10 class Civics Notes in English chapter 2 Federalism

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10 class Civics Notes in English chapter 2 Federalism


CBSE Revision Notes for CBSE Class 10 Social Science POL Power sharing POL Power sharing: Why and how is power shared in democracies?, To what extent has decentralisation achievedthis objective? How does democracy accommodate different social groups?


Class 10th Civics chapter 2 Federalism Notes in English


📚 Chapter = 2 📚
👉 Federalism 👈

🔹 In the previous chapter, we noted that vertical division of power among different levels of government is one of the major forms of power sharing. 

🔹 In this chapter, we focus on this form of power sharing. It most commonly referred to as federalism. 

🔹 We begin by describing federalism in general terms. The rest of the chapter tries to understand the theory and practice of federalism in India. 

🔹 Towards the end of the chapter, we turn to the local government, a new and the third tier of Indian federalism.

❇️ Federalism :-

🔹 Federalism is a system of government in which the power is divided between a central authority and various constituent units. 
🔹 [Two or more than two tiers]

❇️ The Key features of Federalism :-

🔹 There are two or more levels (or tiers) of government.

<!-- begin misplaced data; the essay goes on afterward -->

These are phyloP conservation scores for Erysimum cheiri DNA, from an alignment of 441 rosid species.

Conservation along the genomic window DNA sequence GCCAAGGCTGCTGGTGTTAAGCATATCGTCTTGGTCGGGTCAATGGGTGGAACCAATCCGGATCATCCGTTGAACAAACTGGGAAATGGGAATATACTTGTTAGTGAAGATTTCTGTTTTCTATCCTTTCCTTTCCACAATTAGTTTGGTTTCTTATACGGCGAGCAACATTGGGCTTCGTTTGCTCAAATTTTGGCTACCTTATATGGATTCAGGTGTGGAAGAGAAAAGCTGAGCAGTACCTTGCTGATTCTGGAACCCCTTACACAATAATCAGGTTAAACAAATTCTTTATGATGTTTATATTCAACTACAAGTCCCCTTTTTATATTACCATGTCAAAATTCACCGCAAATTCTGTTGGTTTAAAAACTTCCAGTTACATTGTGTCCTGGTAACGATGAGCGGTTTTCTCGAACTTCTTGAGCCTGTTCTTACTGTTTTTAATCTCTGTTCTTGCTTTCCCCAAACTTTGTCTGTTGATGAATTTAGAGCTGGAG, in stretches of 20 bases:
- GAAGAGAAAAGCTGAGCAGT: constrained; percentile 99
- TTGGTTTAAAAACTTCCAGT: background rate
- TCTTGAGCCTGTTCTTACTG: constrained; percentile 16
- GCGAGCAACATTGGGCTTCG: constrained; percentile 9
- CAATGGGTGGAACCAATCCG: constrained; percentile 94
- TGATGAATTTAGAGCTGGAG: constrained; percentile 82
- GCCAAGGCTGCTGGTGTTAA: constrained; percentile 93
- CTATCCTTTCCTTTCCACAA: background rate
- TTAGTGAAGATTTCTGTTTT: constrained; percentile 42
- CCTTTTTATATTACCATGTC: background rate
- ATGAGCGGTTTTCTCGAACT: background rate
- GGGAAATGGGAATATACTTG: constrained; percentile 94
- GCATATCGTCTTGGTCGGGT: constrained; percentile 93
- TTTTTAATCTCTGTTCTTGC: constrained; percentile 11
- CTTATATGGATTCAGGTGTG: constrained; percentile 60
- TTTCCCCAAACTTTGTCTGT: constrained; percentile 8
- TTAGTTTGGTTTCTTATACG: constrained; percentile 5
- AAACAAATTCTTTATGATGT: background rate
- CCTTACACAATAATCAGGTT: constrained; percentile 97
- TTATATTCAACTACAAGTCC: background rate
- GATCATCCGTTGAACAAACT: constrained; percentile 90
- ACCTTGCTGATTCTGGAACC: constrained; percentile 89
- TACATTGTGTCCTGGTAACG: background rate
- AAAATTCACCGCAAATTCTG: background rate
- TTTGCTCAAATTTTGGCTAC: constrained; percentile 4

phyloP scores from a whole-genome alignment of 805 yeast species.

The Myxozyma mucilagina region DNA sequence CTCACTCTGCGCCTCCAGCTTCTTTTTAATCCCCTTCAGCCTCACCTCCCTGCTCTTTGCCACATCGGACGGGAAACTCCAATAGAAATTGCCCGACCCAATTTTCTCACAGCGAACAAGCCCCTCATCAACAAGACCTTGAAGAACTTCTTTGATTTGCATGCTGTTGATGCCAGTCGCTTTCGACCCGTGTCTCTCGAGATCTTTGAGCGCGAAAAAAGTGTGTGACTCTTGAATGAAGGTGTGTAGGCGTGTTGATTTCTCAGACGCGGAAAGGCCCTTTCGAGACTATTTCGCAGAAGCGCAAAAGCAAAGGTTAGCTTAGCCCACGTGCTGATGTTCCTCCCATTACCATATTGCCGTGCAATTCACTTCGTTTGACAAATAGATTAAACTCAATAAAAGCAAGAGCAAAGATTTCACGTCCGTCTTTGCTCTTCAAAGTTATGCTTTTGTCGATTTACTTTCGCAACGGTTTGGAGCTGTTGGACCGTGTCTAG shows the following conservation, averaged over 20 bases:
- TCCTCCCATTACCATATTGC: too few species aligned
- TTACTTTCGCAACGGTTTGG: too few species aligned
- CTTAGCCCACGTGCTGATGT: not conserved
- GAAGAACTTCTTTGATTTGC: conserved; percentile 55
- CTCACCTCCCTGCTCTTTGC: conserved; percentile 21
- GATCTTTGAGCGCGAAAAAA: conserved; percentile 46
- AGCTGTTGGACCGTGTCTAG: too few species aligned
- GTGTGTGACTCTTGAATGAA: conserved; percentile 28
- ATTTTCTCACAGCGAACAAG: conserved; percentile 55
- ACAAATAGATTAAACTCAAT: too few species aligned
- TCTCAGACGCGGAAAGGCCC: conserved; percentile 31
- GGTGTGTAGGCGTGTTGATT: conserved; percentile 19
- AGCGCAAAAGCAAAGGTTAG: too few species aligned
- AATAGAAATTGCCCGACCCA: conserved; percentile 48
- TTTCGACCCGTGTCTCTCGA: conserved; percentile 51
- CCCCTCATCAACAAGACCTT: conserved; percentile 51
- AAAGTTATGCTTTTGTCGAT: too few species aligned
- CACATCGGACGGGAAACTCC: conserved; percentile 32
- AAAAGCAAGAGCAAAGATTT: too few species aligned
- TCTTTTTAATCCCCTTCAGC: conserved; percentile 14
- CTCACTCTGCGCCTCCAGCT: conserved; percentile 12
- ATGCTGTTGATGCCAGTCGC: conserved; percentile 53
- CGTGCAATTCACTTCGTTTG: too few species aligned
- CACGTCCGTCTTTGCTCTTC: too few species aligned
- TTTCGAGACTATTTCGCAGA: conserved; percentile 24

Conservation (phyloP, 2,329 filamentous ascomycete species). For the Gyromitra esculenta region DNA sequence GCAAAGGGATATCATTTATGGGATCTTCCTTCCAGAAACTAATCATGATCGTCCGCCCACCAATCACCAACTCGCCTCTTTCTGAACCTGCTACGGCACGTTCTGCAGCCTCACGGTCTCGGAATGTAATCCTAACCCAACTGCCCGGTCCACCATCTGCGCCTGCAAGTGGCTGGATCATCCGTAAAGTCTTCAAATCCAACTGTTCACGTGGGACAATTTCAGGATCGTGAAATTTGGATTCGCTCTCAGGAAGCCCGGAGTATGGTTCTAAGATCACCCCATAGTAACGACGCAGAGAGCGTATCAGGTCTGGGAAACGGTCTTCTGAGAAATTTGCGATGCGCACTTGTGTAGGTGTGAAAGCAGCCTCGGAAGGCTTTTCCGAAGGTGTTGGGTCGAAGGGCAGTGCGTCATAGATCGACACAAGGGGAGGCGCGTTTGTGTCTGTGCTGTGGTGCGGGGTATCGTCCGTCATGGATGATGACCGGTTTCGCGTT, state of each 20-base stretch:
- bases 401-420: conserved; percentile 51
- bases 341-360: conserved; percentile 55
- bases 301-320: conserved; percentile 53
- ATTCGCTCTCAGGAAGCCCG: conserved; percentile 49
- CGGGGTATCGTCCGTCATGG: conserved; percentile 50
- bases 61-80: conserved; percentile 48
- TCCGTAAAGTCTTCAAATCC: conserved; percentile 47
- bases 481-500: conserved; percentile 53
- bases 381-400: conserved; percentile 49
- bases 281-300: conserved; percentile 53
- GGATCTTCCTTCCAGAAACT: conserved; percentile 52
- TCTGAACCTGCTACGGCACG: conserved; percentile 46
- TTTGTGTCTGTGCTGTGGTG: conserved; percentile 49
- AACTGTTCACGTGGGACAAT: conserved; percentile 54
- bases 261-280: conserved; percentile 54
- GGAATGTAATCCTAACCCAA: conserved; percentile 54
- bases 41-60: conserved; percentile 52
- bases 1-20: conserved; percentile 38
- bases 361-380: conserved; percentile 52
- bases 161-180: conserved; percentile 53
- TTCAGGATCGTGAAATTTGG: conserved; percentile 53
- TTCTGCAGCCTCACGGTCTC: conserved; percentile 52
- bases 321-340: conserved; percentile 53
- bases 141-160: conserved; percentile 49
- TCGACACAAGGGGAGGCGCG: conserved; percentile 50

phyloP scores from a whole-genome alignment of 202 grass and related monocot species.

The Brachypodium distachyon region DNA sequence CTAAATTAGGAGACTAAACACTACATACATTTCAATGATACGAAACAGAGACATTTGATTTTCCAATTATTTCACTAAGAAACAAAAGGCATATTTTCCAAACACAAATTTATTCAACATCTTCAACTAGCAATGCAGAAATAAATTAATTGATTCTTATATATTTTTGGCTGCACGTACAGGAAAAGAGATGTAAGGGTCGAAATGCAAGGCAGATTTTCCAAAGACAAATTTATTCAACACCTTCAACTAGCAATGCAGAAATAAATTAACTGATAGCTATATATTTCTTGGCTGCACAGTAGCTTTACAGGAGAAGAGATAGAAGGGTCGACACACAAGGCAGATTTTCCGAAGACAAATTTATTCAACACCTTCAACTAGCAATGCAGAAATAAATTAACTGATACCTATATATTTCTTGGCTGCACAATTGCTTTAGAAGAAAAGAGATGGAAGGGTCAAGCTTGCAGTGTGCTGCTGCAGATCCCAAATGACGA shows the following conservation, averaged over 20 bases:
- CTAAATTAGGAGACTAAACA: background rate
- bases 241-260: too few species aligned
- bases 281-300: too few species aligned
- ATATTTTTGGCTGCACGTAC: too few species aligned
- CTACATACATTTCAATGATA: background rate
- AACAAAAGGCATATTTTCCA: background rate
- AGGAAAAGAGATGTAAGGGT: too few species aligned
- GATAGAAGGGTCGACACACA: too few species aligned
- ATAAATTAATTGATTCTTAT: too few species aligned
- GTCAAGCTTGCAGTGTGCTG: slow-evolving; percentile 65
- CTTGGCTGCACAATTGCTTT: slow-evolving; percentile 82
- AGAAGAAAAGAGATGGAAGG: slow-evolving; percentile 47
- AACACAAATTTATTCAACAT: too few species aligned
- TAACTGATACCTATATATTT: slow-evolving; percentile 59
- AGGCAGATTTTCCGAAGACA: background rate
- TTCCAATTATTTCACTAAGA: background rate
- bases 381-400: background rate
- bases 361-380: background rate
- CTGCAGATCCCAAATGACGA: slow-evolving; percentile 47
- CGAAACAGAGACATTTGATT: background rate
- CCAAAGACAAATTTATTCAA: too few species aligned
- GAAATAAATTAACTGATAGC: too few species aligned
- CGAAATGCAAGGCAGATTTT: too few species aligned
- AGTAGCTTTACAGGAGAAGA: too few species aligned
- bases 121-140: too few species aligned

🔹 Different tiers of government govern the same citizens, but each tier has its own JURISDICTION in specific matters of legislation, taxation and administration. 

🔹 The jurisdictions of the respective levels or tiers of government are specified in the constitution. So the existence and authority of each tier of gover nment is constitutionally guaranteed .

🔹 The fundamental provisions of the constitution cannot be unilaterally changed by one level of government. Such changes require the consent of both the levels of government. 

🔹 Courts have the power to interpret the constitution and the powers of different levels of government. The highest court acts as an umpire if disputes arise between different levels of government in the exercise of their respective powers. 

🔹 Sources of revenue for each level of government are clearly specified to ensure its financial autonomy.